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Can Lack of Sleep Cause Hair Loss?

by Bridget Reed January 23, 2023 8 min read

Can Lack of Sleep Cause Hair Loss?

Hair loss is a common struggle many people go through at some point in their lives — over 35 million men and 21 million women suffer from hair loss. If you’re in that group, you are not alone!

Dealing with hair loss is difficult — it can mess with your self-esteem and have you questioning your health. It’s important to get to the root cause of unexpected hair loss to determine if you can change your lifestyle and choices to decrease the loss. 

Hair loss can occur for many different reasons, but we will discuss how lack of sleep may contribute to hair loss. It’s never been more important to get those ZZZs.

Can Lack of Sleep Cause of Hair Loss?

Getting plenty of sleep for your body to stay healthy is crucial. Sleep is one of the most important aspects of our health — it goes hand in hand with eating and drinking. Without the right amount of sleep, our health can take a major dip.

One night of no sleep won’t necessarily have long-term effects on your body or hair, but the issue starts when a lack of sleep becomes more routine. It’s a good idea to get a minimum of seven hours of sleep a night for your body to function at its best. No more all-nighters, please!

Lack of sleep can also cause changes to your skin and even alter your mood (we’ve all been that grumpy morning person, right?). And surprisingly, a lack of sleep can also impact your hair growth. 

Healthy hair is dependent on healthy growth hormones. While you sleep, your body performs its natural repair and regulation process, including the hair growth cycle. Your follicles grow hair during this hair growth cycle, so any interrupting can be an issue.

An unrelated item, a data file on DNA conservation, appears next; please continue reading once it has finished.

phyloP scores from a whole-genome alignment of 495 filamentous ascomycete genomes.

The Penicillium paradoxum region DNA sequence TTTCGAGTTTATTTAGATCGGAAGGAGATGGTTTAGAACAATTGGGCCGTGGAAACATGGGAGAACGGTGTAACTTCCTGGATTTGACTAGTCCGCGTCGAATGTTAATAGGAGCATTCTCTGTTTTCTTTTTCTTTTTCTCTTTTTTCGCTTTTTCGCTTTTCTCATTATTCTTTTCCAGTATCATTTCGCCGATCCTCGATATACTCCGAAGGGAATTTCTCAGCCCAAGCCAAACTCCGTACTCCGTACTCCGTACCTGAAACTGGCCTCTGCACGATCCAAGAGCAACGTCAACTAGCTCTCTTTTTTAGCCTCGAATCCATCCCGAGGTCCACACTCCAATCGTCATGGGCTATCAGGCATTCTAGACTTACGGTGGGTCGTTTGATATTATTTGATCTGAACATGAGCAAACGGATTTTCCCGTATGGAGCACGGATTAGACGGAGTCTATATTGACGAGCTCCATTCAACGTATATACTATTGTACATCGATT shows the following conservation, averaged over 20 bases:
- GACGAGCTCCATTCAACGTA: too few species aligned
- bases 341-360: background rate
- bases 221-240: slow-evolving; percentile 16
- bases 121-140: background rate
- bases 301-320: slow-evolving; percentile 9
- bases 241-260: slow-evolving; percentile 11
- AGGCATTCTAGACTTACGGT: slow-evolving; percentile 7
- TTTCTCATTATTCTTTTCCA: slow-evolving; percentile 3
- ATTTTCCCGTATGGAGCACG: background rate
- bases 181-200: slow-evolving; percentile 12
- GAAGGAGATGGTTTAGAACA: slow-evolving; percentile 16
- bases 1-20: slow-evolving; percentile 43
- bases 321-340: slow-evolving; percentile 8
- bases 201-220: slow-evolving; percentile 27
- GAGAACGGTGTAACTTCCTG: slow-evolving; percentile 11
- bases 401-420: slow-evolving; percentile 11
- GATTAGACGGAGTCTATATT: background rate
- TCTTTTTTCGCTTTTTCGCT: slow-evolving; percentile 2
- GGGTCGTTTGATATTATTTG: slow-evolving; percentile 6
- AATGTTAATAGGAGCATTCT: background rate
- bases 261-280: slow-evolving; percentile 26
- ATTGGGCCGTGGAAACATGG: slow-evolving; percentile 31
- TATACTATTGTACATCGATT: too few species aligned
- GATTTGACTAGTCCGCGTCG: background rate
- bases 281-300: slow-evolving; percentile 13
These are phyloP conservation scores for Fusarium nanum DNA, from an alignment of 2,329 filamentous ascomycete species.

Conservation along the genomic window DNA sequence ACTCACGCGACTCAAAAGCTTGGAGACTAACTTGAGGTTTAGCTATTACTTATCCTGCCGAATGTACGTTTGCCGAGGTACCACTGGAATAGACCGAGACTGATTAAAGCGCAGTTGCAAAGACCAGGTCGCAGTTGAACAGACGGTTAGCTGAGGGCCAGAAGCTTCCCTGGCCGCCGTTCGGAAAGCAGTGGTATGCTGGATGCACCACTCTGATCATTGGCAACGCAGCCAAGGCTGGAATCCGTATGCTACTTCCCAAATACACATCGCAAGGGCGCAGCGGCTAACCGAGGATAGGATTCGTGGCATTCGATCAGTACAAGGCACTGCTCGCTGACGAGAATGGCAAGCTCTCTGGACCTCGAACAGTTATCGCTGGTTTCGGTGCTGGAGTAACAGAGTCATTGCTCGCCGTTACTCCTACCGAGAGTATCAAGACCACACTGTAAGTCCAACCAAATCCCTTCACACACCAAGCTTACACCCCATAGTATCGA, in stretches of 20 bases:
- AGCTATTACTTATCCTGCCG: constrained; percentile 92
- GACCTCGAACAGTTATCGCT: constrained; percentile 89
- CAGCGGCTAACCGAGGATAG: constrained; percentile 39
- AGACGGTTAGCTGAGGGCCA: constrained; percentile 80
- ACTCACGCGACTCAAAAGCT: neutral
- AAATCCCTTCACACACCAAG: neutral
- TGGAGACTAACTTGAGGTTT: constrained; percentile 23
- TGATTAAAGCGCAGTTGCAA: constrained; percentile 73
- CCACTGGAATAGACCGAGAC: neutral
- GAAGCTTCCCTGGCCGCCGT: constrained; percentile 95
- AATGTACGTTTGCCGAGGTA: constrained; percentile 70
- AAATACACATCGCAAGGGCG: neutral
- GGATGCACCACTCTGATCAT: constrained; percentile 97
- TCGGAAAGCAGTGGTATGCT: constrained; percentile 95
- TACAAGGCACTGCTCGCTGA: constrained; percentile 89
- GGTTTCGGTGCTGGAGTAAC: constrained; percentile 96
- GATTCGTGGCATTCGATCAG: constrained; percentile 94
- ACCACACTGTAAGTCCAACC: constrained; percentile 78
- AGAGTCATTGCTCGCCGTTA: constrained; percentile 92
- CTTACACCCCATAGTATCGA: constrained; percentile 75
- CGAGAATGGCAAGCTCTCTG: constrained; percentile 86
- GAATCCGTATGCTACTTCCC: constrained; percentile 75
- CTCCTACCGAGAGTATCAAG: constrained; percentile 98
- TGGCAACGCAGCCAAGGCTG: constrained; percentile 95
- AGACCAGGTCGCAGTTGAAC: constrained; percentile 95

It’s normal to lose up to 100 hairs a day. This is called shedding and is nothing to be worried about. But a significant amount of shedding accompanied by less-than-ideal nights of sleep can be worrisome. Plus, you deserve rest!

How Can You Tell You Are Losing Hair?

Hair loss due to lack of sleep is a slow-moving process. You don’t just wake up with chunks of hair missing; it happens at a slow and steady pace.

You may notice more hair in your hairbrush than before or that the shower drain is becoming clogged more often. You may also notice your hair seems thinner and your hair tie seems looser. 

What Causes Lack of Sleep?

Lack of sleep can also be called insomnia. Not getting enough sleep can be due to a variety of different reasons. It could be something easily fixed or something that requires more intervention. If you can’t quite figure out why you struggle to sleep, it’s important to seek medical advice.

Below is a list of a few causes of sleeplessness. 

Menopause

As you age, your hormones can get out of whack. Hair loss during menopause is common, but not permanent — try and breath through that knowledge! It’s also common to experience some sleeplessness as your hormones fluctuate.

As estrogen declines in the body, you may find that you are waking up early or that your sleep-wake cycle seems off. Plus, there’s nothing like a hot flash to have you tossing and turning. 

Sleep Apnea

Sleep apnea is a potentially serious condition in which your breathing repeatedly starts and stops. This can keep you from getting a full night of sleep, and be an overall frustrating experience.